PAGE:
Tuesday, 21 May 2013

Persians go a Wandering to Triples

There are many wargaming armies that contain mercenaries, but one of my wargaming armies is a true mercenary unit. It was loaned out by its owning warlord chieftain (me) to another wargaming overlord and sent wantonly rampaged across an Impetus '15mm cloth of gold' last weekend at Triples (see my 15mm Achaemenid Persian below):

Originally it was collected as a single DBA project that grew into a collection of several DBA projects from different manufacturers (Xth Legion, Chariot, Xyston), building up to a combined DBM/FoG sized army (hopefully at a distant point in the future). However, a touch of ingenuity was required (to avoid prohibitive destructive re-basing) to field an army based for Impetus. Multiples of DBA bases were stuck to a card block but instead of 'packing the area out with troops' only the front half was used. The remainder was annotated with the "troop characteristics", thus avoiding a 'too tightly packed' look and having the vital statistics ready to hand (see a close up of the Persian Cavalry and Greek Hoplite units below):

Pride of place are the Xyston miniatures followed a close second by those lovely Xth Legion (I still have to build a War Tower for Cyrus). How did they do? Mid-table respectability, "a win, a loss and a draw" but they had a damn good outing.

I'll be gaming Impetus with 15mm figures as well as 25mm with Impetus from now on, covering ancients as well as Renaissance ;)

Wednesday, 15 May 2013

IN and OUT: Airfix WW2 1/72 Infantry Kits that I Won't Buy

The CrossFire game has sparked a sudden, reinvigorated interest in the 1/76, 1/72 and 20mm figures I have. Up into the loft and to the back of the shed rummaging around in dusty boxes. In particular I am interested the plastic ones in those classic 40-50 figure packs. In themselves sufficient to make the bones of a scratch CrossFire foce. We are in a glorious age and are literally spoilt for too much choice (Airfix, Italeri (old ESCI), Revell (new) and Revell (old - Matchbox[?]), Valiant, Plastic Soldier Company, Caesar Miniatures and IMEX, HaT, Walterloo 1815 and others).

I first look at Airfix's offerings and use them as a benchmark "to at least get over their standard quality level" but I hold a list of WW2 Airfix figure packs that are simply "no goes" for me:

It is a short list:
  • British Commandos
  • British Paratroopers
  • Russian Infantry

Because I think they are long overdue a remould as they do not match the (high quality) 1/32 figures of the same names. The better 1/72 kits are a direct match with their larger cousins.

In fact I wonder about the British Infantry and British Infantry Support Group in 1/32 scale and how come when Airfix brought out a new mould for the 1/72 scale infantry they didn't just use them in a smaller scale?

Answers on a postcard please ;)

Tuesday, 14 May 2013

My First CrossFire Game: Opteroon Crossroads (Part IV)

The Umpire's narrative moves on to its final instalment ...
The German Player:  
Klien was nominally the officer of Rhomer's platoon. Only 19 years old, he had not seen combat before, and was envious of the way the other troops respected and deferred to the grizzled sergeant. He had been terrified when the Sherman had appeared, but the Pak guns success, and Rhomer's bold individual counter attack spurred him forward. He would show everyone he was a combat soldier too! Gathering the remaining squads of the platoon he followed his sergeants route around the flank of the Ami positions. He saw a US officer stumble out of a building to be cut down by MG fire. Now was his chance - he ordered Rhomer to hold his position and boldly charged the remaining US position with his other two squads. Rhomer shouted a warning, but the young officer either couldn't hear him, or chose not to (see below).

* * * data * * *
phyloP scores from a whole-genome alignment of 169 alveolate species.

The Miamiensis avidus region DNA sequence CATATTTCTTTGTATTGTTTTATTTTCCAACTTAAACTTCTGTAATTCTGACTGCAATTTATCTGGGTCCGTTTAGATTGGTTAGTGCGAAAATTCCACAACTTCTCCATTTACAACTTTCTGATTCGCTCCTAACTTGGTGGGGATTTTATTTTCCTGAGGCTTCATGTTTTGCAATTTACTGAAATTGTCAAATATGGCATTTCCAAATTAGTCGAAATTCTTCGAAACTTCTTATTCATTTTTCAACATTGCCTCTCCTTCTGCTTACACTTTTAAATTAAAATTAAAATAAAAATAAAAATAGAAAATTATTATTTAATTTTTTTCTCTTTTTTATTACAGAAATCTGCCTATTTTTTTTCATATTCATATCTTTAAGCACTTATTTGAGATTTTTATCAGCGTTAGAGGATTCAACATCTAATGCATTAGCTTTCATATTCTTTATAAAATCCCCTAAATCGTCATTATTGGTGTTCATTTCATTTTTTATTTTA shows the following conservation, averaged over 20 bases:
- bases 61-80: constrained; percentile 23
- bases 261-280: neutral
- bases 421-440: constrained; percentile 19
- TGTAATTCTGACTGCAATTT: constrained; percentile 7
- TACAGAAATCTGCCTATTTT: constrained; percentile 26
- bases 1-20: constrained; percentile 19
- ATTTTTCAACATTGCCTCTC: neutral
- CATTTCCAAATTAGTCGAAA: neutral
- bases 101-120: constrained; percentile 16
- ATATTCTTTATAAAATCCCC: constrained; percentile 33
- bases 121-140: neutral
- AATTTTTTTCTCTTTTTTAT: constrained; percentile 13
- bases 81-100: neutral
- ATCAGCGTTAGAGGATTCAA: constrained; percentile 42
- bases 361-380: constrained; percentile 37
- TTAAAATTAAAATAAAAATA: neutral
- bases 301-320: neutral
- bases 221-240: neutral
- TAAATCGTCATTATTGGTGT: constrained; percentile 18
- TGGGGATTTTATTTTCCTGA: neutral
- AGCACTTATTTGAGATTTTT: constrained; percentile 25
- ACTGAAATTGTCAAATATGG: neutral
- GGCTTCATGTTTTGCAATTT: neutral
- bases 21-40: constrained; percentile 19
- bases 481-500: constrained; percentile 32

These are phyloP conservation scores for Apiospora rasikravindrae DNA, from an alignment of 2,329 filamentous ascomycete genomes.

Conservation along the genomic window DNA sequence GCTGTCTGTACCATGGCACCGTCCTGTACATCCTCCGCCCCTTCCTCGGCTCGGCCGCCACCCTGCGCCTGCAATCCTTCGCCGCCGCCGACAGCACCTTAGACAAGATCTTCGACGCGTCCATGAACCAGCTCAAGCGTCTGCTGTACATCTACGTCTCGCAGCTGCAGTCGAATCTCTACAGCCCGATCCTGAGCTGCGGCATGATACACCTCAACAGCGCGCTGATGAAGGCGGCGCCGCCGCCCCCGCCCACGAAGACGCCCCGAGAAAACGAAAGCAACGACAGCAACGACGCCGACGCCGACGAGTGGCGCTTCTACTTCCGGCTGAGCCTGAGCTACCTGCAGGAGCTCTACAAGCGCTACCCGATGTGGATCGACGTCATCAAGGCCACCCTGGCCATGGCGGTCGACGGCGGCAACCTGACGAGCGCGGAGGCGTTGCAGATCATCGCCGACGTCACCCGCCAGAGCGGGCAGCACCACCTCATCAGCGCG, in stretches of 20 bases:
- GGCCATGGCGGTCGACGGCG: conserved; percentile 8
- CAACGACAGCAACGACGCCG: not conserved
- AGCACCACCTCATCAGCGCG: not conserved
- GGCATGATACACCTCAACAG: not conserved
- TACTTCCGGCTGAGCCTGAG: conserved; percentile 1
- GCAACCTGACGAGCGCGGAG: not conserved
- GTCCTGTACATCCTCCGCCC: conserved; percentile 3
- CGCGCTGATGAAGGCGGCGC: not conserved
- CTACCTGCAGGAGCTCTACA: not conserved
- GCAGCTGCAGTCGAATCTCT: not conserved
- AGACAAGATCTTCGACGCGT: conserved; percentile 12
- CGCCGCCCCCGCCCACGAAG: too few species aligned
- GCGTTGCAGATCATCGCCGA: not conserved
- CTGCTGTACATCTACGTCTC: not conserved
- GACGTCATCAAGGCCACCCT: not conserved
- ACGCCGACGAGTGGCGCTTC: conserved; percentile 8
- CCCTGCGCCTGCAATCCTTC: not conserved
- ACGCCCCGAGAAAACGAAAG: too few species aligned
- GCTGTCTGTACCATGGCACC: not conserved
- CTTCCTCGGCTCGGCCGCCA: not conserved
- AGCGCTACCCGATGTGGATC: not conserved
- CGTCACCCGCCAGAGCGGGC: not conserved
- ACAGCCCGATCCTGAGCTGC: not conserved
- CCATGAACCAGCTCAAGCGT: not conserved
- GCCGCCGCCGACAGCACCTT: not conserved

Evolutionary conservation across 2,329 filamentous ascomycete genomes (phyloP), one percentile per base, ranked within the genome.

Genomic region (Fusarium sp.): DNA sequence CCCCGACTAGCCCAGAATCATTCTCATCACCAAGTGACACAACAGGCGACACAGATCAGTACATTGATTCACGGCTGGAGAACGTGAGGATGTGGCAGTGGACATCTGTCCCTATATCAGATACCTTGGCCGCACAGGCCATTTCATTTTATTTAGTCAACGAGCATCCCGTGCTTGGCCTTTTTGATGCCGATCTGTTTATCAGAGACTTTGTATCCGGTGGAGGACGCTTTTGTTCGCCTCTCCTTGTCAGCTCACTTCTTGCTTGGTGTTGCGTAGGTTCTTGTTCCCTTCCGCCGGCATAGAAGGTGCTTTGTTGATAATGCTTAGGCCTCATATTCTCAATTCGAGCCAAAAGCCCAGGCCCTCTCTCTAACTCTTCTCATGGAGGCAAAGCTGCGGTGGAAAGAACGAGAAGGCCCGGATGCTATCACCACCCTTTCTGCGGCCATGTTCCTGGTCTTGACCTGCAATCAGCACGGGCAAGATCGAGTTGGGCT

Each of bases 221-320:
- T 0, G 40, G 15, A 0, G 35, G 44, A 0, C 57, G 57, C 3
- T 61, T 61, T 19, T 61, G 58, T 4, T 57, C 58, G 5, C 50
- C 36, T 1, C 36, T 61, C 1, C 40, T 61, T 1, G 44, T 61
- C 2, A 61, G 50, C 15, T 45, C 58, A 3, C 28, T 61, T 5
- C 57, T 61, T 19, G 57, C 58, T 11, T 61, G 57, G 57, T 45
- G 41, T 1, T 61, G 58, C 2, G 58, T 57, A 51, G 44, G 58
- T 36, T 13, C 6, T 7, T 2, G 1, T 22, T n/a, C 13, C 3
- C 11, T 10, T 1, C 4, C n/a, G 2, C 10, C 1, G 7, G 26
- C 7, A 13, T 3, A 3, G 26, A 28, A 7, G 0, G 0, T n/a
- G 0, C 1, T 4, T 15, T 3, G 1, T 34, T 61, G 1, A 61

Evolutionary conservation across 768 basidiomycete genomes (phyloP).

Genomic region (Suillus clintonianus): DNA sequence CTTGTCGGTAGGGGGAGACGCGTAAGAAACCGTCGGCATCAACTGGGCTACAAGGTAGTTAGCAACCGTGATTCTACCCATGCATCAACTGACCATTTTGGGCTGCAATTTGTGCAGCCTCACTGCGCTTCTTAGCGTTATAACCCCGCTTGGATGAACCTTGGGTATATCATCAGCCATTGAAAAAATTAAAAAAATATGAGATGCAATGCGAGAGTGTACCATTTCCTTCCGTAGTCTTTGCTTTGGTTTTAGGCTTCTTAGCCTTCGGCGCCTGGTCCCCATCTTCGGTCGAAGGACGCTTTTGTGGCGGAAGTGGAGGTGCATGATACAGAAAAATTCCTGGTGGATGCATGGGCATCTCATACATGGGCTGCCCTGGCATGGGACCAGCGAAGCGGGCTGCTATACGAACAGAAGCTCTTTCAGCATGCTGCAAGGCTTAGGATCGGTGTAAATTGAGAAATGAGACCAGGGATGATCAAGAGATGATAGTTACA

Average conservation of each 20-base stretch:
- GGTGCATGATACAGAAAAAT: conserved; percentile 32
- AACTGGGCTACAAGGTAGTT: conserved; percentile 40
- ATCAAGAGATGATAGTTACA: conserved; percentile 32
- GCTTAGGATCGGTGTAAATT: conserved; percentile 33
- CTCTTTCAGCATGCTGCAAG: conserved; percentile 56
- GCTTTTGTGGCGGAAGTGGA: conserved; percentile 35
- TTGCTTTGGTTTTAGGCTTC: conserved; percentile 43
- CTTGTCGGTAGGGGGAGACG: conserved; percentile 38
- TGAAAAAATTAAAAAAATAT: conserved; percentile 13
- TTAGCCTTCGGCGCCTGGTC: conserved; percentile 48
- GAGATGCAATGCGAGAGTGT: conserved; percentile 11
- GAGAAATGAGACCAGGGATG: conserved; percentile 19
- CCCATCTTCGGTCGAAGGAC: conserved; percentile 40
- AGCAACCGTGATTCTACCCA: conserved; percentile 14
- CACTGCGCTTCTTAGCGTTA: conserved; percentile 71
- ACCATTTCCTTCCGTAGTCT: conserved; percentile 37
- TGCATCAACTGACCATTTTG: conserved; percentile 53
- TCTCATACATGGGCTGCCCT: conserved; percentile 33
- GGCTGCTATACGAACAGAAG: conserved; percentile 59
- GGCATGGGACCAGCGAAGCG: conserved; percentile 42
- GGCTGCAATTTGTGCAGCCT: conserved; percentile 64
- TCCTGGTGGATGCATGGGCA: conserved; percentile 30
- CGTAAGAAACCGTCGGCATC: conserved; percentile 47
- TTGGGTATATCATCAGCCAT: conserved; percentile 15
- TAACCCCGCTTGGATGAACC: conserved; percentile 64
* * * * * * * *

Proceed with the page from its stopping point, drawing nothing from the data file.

The US Player: 
The US 2nd Platoon hadn't all been wiped out in the initial failed assault. Corporal Myers and his squad had been ordered to support the other squads by fire. They had watched with horror as the platoon was first pinned then killed by HMG fire before they reached their objective. The survivors were in poor shape, but there was still fight in them yet. As the Germans rushed into their building the squad held their fire until the last moment, then came the whirlwind of automatic fire, grenades and hand to hand combat with rifle buts, bayonets, knives and teeth. Miers watched as though in slow motion the young German officers face looked puzzled, not understanding why there was a US bayonet in his stomach. Myers fired, the shock of the bullet helping clear the body from his M1, then looked around. There were dead and dying Germans everywhere, but the three men left in his squad still held the building (see above).

The German Player:

Lange saw the assault, and closed his eyes in despair. What a waste, charging in like that. Two squads lost in a brave but foolish charge (see above). 

The US Player:
Myers saw the Germans massing again for another assault, this time through the adjacent building. He realised his men didn't have the strength to hold. Grimly he reloaded his rifle, then lit a last cigarette to share with his men, and waited (see above).

The German Player: